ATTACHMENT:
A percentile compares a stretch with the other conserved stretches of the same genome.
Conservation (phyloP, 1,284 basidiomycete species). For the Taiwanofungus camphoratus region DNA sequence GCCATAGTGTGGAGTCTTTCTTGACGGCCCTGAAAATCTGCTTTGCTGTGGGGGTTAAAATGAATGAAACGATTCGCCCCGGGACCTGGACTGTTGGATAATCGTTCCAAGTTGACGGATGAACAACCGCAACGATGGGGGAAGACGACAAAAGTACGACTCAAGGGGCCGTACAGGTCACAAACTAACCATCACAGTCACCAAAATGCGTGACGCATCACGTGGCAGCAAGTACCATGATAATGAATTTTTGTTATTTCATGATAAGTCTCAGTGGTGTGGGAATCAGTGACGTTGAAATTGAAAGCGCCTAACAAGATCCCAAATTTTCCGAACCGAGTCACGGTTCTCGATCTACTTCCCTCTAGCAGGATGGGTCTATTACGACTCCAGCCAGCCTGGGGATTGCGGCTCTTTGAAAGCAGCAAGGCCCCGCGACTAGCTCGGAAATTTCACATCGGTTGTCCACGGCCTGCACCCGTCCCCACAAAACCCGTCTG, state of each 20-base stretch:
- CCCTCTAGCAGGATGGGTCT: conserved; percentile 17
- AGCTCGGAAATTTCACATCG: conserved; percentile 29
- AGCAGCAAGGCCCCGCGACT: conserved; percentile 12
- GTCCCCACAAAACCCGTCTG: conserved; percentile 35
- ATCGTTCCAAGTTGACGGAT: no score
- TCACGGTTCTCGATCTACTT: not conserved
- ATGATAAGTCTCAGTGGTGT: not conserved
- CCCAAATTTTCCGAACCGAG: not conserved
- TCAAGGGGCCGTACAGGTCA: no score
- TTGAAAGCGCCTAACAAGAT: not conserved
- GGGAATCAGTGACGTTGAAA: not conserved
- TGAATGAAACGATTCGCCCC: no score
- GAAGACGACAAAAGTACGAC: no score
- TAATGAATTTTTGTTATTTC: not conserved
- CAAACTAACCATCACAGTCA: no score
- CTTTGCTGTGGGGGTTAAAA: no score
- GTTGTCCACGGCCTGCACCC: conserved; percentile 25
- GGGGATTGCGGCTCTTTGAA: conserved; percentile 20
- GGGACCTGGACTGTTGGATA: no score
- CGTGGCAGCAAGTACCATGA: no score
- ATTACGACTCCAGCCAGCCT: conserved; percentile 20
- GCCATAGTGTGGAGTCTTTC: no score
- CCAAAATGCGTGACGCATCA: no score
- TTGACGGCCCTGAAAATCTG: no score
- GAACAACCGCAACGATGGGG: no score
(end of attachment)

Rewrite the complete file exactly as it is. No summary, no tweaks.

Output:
A percentile compares a stretch with the other conserved stretches of the same genome.
Conservation (phyloP, 1,284 basidiomycete species). For the Taiwanofungus camphoratus region DNA sequence GCCATAGTGTGGAGTCTTTCTTGACGGCCCTGAAAATCTGCTTTGCTGTGGGGGTTAAAATGAATGAAACGATTCGCCCCGGGACCTGGACTGTTGGATAATCGTTCCAAGTTGACGGATGAACAACCGCAACGATGGGGGAAGACGACAAAAGTACGACTCAAGGGGCCGTACAGGTCACAAACTAACCATCACAGTCACCAAAATGCGTGACGCATCACGTGGCAGCAAGTACCATGATAATGAATTTTTGTTATTTCATGATAAGTCTCAGTGGTGTGGGAATCAGTGACGTTGAAATTGAAAGCGCCTAACAAGATCCCAAATTTTCCGAACCGAGTCACGGTTCTCGATCTACTTCCCTCTAGCAGGATGGGTCTATTACGACTCCAGCCAGCCTGGGGATTGCGGCTCTTTGAAAGCAGCAAGGCCCCGCGACTAGCTCGGAAATTTCACATCGGTTGTCCACGGCCTGCACCCGTCCCCACAAAACCCGTCTG, state of each 20-base stretch:
- CCCTCTAGCAGGATGGGTCT: conserved; percentile 17
- AGCTCGGAAATTTCACATCG: conserved; percentile 29
- AGCAGCAAGGCCCCGCGACT: conserved; percentile 12
- GTCCCCACAAAACCCGTCTG: conserved; percentile 35
- ATCGTTCCAAGTTGACGGAT: no score
- TCACGGTTCTCGATCTACTT: not conserved
- ATGATAAGTCTCAGTGGTGT: not conserved
- CCCAAATTTTCCGAACCGAG: not conserved
- TCAAGGGGCCGTACAGGTCA: no score
- TTGAAAGCGCCTAACAAGAT: not conserved
- GGGAATCAGTGACGTTGAAA: not conserved
- TGAATGAAACGATTCGCCCC: no score
- GAAGACGACAAAAGTACGAC: no score
- TAATGAATTTTTGTTATTTC: not conserved
- CAAACTAACCATCACAGTCA: no score
- CTTTGCTGTGGGGGTTAAAA: no score
- GTTGTCCACGGCCTGCACCC: conserved; percentile 25
- GGGGATTGCGGCTCTTTGAA: conserved; percentile 20
- GGGACCTGGACTGTTGGATA: no score
- CGTGGCAGCAAGTACCATGA: no score
- ATTACGACTCCAGCCAGCCT: conserved; percentile 20
- GCCATAGTGTGGAGTCTTTC: no score
- CCAAAATGCGTGACGCATCA: no score
- TTGACGGCCCTGAAAATCTG: no score
- GAACAACCGCAACGATGGGG: no score